Today's featured jersey is a 1972-73 Chicago Black Hawks Dennis Hull jersey as worn during Hull's career year when he played for Team Canada in the 1972 Summit Series and then went on to the best season of his NHL career with 90 points.

The Black Hawks adopted this jersey style in 1955 and it has become an icon in the world of hockey, remaining essentially unchanged for over 55 years.

Chicago Blackhawks 72-73 jersey, Chicago Blackhawks 72-73 jersey
photo courtesy of Classic Auctions

Hull has gone on to a career as a public and motivational speaker, and here he is telling some of his humorous stories.

Here are highlights of Game 6 of the 1972 Summit Series, in which Hulls scores a goal for Team Canada.

Finally, a pair of intertwined interviews from WGN TV in Chicago, hosted by long time Cubs announcer Jack Brickhouse. Bobby clearly got the better background for his interview...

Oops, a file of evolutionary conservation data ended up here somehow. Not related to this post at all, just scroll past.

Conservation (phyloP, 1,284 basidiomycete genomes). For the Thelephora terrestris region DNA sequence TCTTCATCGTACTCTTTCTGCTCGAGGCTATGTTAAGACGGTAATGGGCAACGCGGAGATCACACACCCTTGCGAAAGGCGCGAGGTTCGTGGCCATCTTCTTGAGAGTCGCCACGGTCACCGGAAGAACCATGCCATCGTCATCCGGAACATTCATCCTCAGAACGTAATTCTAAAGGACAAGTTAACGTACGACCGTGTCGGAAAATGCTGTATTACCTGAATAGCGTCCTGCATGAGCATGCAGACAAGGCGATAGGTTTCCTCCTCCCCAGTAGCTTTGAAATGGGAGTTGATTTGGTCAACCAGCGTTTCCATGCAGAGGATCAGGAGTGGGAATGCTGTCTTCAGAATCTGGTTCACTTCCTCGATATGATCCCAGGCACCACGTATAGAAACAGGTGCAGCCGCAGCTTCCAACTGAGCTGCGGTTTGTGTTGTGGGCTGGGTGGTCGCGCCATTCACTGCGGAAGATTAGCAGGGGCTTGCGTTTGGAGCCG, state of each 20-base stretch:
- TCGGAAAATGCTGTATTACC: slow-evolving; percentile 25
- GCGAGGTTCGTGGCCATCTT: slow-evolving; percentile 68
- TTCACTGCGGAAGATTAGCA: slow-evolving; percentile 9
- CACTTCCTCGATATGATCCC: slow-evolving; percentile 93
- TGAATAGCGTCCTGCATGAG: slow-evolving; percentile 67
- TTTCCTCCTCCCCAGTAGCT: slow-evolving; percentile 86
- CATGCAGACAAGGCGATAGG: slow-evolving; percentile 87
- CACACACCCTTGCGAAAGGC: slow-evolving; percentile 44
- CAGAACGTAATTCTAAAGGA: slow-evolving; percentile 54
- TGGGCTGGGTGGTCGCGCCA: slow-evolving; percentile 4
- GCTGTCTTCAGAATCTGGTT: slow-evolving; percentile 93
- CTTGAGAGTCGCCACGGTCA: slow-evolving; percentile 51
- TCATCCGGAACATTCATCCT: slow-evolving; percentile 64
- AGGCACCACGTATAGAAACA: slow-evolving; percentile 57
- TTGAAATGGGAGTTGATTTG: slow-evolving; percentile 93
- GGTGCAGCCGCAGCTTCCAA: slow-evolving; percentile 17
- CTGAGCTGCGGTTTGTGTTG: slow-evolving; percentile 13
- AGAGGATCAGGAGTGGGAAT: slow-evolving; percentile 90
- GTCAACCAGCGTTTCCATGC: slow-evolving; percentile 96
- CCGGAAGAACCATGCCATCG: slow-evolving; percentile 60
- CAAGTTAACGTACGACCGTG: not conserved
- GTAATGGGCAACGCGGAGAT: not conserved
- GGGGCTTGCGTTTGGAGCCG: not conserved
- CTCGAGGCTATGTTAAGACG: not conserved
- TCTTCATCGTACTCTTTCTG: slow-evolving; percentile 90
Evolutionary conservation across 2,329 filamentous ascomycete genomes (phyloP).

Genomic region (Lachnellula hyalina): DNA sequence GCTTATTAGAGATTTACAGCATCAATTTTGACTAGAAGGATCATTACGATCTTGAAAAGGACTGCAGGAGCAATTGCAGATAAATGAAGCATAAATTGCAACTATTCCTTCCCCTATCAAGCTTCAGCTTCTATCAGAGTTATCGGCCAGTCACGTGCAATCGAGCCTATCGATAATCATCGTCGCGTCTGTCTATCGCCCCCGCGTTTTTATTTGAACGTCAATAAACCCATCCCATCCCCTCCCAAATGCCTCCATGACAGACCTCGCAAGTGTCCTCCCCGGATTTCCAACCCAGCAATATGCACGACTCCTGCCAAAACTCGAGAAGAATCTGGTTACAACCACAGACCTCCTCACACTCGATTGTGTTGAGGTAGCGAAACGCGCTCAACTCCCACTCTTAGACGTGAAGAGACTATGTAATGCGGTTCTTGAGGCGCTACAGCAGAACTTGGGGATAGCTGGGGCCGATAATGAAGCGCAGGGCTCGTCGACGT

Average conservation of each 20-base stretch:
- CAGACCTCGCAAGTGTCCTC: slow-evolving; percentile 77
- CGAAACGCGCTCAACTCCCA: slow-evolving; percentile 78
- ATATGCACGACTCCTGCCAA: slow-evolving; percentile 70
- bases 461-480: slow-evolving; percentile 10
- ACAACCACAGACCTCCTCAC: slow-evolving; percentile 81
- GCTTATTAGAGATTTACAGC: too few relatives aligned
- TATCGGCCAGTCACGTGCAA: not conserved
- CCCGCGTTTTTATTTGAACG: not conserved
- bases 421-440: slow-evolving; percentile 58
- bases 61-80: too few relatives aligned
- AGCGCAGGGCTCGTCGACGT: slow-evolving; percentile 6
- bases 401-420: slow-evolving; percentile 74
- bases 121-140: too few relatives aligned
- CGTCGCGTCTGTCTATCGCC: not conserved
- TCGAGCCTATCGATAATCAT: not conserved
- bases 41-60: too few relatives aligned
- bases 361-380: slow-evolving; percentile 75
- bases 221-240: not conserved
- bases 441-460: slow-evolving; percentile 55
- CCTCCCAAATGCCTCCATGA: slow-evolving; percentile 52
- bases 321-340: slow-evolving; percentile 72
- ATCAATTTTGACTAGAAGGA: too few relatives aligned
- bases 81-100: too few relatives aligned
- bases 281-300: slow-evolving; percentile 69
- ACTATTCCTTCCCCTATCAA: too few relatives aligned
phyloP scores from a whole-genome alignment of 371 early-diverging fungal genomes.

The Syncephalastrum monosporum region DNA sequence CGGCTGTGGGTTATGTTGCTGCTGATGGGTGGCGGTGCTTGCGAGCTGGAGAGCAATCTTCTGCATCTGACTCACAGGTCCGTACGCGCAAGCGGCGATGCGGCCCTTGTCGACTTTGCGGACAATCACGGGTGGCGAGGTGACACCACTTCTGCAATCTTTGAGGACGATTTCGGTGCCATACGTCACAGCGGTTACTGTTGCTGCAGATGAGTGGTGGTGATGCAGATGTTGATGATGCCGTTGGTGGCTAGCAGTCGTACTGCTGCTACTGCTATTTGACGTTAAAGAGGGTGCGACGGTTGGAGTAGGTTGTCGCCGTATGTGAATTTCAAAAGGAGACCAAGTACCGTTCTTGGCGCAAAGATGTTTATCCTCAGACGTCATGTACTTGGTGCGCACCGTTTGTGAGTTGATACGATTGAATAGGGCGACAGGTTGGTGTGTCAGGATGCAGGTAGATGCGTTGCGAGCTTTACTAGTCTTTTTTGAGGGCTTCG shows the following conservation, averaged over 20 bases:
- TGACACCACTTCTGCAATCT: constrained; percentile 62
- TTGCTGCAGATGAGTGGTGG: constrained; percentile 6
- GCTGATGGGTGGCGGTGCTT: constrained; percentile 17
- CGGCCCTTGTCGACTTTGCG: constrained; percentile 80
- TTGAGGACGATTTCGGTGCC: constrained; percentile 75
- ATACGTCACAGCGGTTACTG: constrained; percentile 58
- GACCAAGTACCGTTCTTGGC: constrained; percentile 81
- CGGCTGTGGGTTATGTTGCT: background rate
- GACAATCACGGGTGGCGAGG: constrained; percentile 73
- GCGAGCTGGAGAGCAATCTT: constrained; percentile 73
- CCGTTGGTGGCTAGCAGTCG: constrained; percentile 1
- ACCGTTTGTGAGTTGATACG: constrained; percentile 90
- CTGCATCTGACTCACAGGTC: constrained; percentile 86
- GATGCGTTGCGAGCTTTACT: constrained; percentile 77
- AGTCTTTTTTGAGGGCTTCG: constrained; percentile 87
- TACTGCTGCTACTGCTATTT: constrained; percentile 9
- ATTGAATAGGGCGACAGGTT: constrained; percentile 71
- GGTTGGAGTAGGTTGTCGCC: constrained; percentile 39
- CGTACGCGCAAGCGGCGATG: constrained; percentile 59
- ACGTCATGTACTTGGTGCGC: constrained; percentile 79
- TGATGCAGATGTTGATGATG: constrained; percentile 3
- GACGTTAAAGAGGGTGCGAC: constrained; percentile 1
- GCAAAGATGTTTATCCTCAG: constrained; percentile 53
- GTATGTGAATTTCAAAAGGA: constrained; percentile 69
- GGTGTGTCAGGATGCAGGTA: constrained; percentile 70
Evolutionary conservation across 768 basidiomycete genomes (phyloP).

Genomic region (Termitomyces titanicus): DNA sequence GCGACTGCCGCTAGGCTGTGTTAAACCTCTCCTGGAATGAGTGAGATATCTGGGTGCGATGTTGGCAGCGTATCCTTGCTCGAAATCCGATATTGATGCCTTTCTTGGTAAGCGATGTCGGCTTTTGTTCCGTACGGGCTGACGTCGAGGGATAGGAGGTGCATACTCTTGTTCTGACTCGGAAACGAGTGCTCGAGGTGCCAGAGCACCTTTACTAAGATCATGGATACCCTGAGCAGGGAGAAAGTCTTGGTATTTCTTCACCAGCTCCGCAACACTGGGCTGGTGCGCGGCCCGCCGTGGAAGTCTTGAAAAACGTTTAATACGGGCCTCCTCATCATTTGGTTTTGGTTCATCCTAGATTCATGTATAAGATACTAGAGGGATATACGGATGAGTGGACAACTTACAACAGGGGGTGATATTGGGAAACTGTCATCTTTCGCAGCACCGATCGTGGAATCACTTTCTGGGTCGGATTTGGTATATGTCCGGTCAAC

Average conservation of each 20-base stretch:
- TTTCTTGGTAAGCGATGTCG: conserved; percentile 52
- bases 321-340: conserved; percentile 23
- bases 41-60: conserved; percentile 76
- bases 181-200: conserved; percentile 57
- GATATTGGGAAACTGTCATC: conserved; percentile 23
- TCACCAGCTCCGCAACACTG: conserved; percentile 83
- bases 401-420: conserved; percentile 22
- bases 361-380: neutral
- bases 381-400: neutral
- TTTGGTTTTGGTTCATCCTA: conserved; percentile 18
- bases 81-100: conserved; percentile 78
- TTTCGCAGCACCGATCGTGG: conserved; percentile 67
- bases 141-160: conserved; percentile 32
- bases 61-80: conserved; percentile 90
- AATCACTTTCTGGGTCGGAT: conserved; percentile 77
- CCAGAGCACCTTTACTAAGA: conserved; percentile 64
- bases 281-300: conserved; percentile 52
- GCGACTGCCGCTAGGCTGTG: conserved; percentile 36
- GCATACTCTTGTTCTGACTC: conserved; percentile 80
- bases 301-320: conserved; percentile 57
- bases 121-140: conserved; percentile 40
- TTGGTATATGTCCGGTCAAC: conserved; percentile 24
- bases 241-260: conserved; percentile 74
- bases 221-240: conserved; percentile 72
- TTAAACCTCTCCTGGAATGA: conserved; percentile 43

Friday, November 18, 2016

1926-27 Detroit Cougars Russell Oatman Jersey

It was on this date in 1926 that the Detroit Cougars would play in their first NHL game, losing 2-0 to the Boston Bruins at the Border Cities Arena in Windsor, Ontario where the Cougars would play their home games during their first season since they had no home arena in Detroit at the time.

When the Western Canada Hockey League folded after the 1925-26 season, a deal was made so the new Detroit expansion NHL club bought the rights to the players of one of the most successful of the WCHL teams, the 1925 Stanley Cup champion Victoria Cougars.

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The 1925 Stanley Cup champion Victoria Cougars

The new Detroit club was named the Cougars in honor of the Victoria club from where it's roster originated. The Cougars played a 44 game schedule, finishing last in the American Division of the 10 team league with a 12-28-4 record. John Sheppard would lead the team in scoring with 21 points in 43 games.

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1926-27 Detroit Cougars team